The Germans had several customs that we more or less adopted into our lives. One of them was VOLKSMARCHES or people walks. A comparison would be to have friends and neighbors gather together to walk trails through the town and countryside for six miles (in most cases) enjoying the great outdoors and each others company. The Germans added a little twist to it by awarding a medal to you when you finished the walk. I would say that we went on more than 50 of them in the three years we were in Germany. The fun was not only the exercise but also the drive to the city where the volksmarch was being held. Driving through the villages of Germany was an experience on its own. Each individual village had such beautiful and distinctive buildings. Quite often we got lost on our road trips but I honestly believe it was on purpose. You can see the medal from Heidelberg in the picture below and also how Americans adopted the volksmarch idea by having their own walking club. We left Germany before we were able to get the other two parts to the medal.

Volksmarch medal from Heidelberg 13 Sep 81
Heidelberg Wanderung Club Symbol 1981


A visit to Heidelberg, Germany

We traveled to Heidelberg on two separate occasions, once for a volksmarch and the other time to tour the area. The tourist trip was made with Ross & Lorrie and their kids plus some other friends and our entire family. If you can imagine this many people climbing around in the ruins of Heidelberg castle (Can't remember the name of the castle) but I don't think it was in ruins until our group came along. It was situated high up on a hill and climbing around on the ruined castle walls was a bit scary. Debi had specific instructions not to throw any bricks toward the Heidelberg River. Ross and I decided we couldn't take the antics of all the kids and went off by ourselves to climb the hills on the other side of the river. We would have been better off staying with the kids as we ended up exhausted from our climb.


Hank, Sue and Doug at Zell on the Mosel River 1979

The Mosel River valley was the most scenic drive in all of Germany. The towns of Bernkastle-Kues and Traben-Trabach were oft-visited. Any time that we didn't have any thing planned it seemed this was where we ended up. The wines from this region were better than any I have ever tasted.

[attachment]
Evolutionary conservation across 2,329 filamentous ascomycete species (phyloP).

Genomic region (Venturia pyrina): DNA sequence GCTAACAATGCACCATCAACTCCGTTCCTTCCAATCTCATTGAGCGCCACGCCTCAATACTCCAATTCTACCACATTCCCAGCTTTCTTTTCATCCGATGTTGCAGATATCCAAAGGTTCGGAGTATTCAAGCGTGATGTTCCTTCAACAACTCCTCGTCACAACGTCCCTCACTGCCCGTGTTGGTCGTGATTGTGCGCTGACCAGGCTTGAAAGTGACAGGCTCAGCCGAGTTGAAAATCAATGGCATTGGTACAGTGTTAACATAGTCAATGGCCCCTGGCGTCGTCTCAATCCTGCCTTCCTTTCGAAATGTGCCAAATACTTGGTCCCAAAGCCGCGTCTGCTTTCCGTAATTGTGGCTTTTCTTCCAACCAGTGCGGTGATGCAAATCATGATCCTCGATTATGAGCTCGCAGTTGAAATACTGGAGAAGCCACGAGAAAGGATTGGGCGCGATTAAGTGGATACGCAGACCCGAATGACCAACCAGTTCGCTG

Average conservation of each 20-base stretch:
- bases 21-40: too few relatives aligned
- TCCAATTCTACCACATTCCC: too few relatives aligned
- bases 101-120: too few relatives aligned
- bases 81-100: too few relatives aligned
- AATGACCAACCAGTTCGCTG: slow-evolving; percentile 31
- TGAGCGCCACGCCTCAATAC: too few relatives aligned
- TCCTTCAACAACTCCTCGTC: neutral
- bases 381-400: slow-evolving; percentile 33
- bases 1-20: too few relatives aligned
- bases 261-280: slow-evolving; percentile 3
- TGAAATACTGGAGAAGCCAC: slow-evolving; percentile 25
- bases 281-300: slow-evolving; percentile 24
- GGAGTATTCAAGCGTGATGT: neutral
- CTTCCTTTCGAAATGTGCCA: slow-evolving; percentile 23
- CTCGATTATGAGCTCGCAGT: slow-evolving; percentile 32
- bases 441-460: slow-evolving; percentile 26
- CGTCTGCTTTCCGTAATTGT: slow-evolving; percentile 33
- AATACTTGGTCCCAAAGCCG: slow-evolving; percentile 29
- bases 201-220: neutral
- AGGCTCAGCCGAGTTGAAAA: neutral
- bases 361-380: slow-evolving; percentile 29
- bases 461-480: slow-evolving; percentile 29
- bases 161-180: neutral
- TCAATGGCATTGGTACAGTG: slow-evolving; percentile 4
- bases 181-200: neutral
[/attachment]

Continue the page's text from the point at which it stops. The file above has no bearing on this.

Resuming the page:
The Germans didn't need the 4th of July as an excuse to have a fireworks display. Quite often we were entertained by them but on this one occasion I think it was the 4th of July. It was one of the most romantic evenings I have ever spent; we were with our friends Reiner and Bobby, Lorrie and Ross, myself and my wife on a small cruise ship in the middle of the Mosel River with a supply of the best bottles of spatlese imaginable along with an orchestra playing romantic music when the fireworks display began. The rockets were being fired from castles on each side of the river and exploding above us mostly in red designs. It was the best fireworks display I have ever attended.


Rhein River...St. Goar, Germany 1979

The town of St. Goar is located on the Rhein River near the Lorelei Rock, a place made famous by the poem "The Lorelei". I learned the poem in German while we were there and can still recite it in German 20 years later. The amazing part is that I even remember the English translation.

St. Goar, Germany 1981 Vinyards Rhein River in valley


Map Shows Cities on the Mosel River

This map shows some of the cities along the Mosel River from Trier to Koblenz. During and at the end of the wine growing season each small town would have a WINE FEST to celebrate the years harvest. Each town would have small wine glasses usually with the city seal or some distinctive land mark from the town. At one time we had a collection of about 500 diferent wine glasses so you could probably say we visited a WINE FEST or two. We gave some to my sister and other glasses have scattered into a million pieces including one when I was taking pictures recently.

Wine Fest at Bernkastle-Kues on the Mosel River